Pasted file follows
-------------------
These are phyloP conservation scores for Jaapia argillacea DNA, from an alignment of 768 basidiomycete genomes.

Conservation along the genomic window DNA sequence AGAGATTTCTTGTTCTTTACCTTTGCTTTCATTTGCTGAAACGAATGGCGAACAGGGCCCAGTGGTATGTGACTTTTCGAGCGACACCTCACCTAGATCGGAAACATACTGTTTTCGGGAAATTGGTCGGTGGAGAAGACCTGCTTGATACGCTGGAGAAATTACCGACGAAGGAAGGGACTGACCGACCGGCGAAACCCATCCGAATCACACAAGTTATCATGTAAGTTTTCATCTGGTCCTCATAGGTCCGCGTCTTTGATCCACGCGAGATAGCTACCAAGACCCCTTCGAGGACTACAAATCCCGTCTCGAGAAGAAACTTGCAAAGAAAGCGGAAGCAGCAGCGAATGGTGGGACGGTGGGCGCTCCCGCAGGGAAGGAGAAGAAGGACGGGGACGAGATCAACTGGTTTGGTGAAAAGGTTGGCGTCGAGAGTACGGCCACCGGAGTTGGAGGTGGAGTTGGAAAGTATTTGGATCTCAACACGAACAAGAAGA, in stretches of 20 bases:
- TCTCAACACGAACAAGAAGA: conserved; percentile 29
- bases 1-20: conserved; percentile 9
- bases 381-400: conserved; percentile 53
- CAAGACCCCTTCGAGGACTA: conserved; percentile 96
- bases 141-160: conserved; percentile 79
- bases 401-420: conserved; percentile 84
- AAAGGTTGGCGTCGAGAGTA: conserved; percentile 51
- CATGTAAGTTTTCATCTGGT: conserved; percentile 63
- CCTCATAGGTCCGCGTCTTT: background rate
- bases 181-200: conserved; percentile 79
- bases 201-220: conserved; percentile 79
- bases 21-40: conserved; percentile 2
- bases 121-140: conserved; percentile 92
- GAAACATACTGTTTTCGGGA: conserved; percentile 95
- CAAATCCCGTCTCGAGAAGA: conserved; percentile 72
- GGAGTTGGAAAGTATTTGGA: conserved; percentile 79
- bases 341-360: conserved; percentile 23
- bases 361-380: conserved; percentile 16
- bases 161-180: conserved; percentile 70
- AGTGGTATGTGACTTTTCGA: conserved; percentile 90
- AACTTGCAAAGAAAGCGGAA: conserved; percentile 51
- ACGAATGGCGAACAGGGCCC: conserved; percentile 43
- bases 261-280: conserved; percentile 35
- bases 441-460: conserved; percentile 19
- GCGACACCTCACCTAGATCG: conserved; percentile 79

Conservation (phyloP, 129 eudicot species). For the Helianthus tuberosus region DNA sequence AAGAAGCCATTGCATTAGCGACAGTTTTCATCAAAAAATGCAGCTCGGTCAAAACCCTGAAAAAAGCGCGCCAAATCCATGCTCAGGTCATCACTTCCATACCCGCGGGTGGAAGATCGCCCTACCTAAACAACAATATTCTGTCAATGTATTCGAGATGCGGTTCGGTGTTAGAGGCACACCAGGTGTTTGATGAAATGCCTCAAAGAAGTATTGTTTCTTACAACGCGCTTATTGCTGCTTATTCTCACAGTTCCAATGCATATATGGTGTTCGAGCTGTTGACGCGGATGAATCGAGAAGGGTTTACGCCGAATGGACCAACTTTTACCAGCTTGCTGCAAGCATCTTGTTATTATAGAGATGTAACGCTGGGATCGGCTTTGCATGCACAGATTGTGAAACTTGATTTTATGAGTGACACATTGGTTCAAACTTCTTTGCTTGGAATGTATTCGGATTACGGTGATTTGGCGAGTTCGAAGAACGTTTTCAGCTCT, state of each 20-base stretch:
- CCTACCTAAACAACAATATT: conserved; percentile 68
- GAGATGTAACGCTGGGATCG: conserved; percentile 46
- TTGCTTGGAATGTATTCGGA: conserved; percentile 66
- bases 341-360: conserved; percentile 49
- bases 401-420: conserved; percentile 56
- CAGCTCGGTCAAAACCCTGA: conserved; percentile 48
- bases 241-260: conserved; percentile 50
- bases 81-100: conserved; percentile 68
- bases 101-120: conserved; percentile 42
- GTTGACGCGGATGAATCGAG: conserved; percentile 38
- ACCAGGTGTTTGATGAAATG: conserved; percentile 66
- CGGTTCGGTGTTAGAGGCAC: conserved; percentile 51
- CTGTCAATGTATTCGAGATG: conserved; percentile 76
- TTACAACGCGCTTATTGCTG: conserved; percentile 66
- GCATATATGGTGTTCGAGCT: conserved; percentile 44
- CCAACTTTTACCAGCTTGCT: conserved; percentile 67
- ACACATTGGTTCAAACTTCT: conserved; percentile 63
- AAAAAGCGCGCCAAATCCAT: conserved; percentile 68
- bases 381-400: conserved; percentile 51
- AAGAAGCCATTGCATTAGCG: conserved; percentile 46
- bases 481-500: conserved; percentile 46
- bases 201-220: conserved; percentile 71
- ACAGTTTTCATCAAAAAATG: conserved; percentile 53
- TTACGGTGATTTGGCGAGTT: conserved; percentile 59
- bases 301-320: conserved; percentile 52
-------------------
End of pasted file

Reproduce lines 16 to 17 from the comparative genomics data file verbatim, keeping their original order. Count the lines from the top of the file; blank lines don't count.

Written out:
- GAAACATACTGTTTTCGGGA: conserved; percentile 95
- CAAATCCCGTCTCGAGAAGA: conserved; percentile 72